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In this issue:
When Speeding Bullets Seem Slow
Stanford Offers New "Quit Tobacco" Program
SCCS Help Desk Moves

SLAC Today

Friday - August 31, 2007

(Top left) A mathematical depiction of the outermost electron in a carbon dioxide atom. Additional frames show a simulation of what happens to the atom, over the course of 120 attoseconds, when an electron is ejected by a strong laser pulse and then recollides with its parent ion.

When Speeding Bullets Seem Slow

Science at SLAC is changing. It's an evolution driven by new tools and techniques—advances in laser science are enabling researchers to peer deeper than ever before into the world of ultra fast phenomena. In the August 9 edition of the journal Science, SLAC's director of Photon Ultrafast Laser Science and Engineering (PULSE) Center, Philip Bucksbaum, describes the future of this new, ultra fast or "attosecond" science.

An attosecond may seem like an impossibly brief sliver of time—one attosecond is as short, compared to a full second, as one second is short compared to the age of the entire universe (about 14 billion years, or 400 quadrillion seconds). But within a few tens or hundreds of attoseconds, many processes occur that are fundamental to the world we live in. Metals, for example, are reflective because of the attosecond response of their electrons to light. Electrons also rearrange within atoms in a few attoseconds, motions that ultimately form the basis of all chemistry.  Read more...

Stanford Offers New "Quit Tobacco" Program

If you smoke, now is a good time to quit.

Stanford Benefits has partnered with the Health Improvement Program (HIP) to introduce the Quit Tobacco Program. This program is aimed at providing faculty and staff with a number of ways to quit using tobacco.

Starting September 1, free education and counseling support will be provided by HIP. Three options are available: one-on-one sessions, group counseling sessions and a web-based program. As part of the program, Stanford Benefits will provide participants with a free supply of either nicotine patches or gum to aid progress.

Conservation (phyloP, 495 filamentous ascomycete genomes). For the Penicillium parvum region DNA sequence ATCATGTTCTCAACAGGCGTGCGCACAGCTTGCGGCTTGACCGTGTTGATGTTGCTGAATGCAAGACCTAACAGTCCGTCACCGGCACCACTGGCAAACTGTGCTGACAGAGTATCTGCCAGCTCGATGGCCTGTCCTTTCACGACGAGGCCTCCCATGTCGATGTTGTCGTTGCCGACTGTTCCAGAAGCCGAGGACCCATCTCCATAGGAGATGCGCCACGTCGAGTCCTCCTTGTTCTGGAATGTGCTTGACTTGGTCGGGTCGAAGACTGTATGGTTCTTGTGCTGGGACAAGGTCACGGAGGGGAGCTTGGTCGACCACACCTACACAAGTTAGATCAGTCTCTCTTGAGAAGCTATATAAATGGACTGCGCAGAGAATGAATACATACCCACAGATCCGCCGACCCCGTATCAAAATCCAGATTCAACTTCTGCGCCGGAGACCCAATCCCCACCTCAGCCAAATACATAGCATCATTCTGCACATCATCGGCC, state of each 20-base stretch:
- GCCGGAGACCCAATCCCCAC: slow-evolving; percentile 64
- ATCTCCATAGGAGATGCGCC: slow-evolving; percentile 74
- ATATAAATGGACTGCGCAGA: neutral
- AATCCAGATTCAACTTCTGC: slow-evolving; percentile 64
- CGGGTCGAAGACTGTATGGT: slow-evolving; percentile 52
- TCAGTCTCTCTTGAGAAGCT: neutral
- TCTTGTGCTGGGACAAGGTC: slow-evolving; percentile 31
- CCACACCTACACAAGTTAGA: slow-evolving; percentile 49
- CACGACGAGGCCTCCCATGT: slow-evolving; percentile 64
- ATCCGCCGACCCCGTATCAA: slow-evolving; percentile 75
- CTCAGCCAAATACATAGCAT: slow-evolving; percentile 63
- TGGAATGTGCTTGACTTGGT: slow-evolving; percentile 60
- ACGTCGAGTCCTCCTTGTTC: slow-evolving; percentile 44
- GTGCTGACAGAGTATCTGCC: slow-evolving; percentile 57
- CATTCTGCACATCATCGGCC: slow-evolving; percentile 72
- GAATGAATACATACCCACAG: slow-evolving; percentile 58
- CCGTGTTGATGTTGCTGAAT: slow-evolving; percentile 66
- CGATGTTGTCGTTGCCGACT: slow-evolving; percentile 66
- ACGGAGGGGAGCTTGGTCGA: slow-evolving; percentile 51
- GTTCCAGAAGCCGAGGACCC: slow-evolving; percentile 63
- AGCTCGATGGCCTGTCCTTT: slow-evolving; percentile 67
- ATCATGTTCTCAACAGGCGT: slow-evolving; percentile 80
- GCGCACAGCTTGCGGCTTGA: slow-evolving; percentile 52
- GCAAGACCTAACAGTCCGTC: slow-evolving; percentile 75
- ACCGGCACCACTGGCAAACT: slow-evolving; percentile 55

In addition, Stanford's medical plans offer various programs, workshops, support groups and access to over-the-counter and prescription medication to their members—all aimed at helping members quit tobacco use. Individuals enrolled in a Stanford medical plan are encouraged to use the program that best fits their needs. Check with your medical plan for details and program costs.

More information will be sent to employees from their medical plans. Details of Stanford's Quit Tobacco Program will also be available starting September 1 on the Stanford Benefits website under "BenefitSU News."

SCCS Help Desk Moves

Tyler Adams at the new Scientific Computing and Computing Services Help Desk.

Nobody likes to move. Everything has to be cleaned, packed, transported, unpacked, set-up and cleaned again. The whole process can take weeks or even months. Luckily for SLAC's Scientific Computing and Computing Services Help Desk employees, their recent move was short: only a few hundred feet to the front lobby of the Computing Building. And like many moves, it has been for the better.

"I think we all like it out here," said Help Desk computer whiz Tyler Adams. "There's more room and its nice having windows. It doesn't feel like we're stuck in a cave."

The move began about three weeks ago to make room for new BaBar data storage tape silos, and is still in progress. Although all of the computing hardware has made the journey, a few cubicle walls and other office necessities still need to be shuffled. In the meantime, the Help Desk workers are doing what they've always done: providing top-quality computer support for the entire lab.

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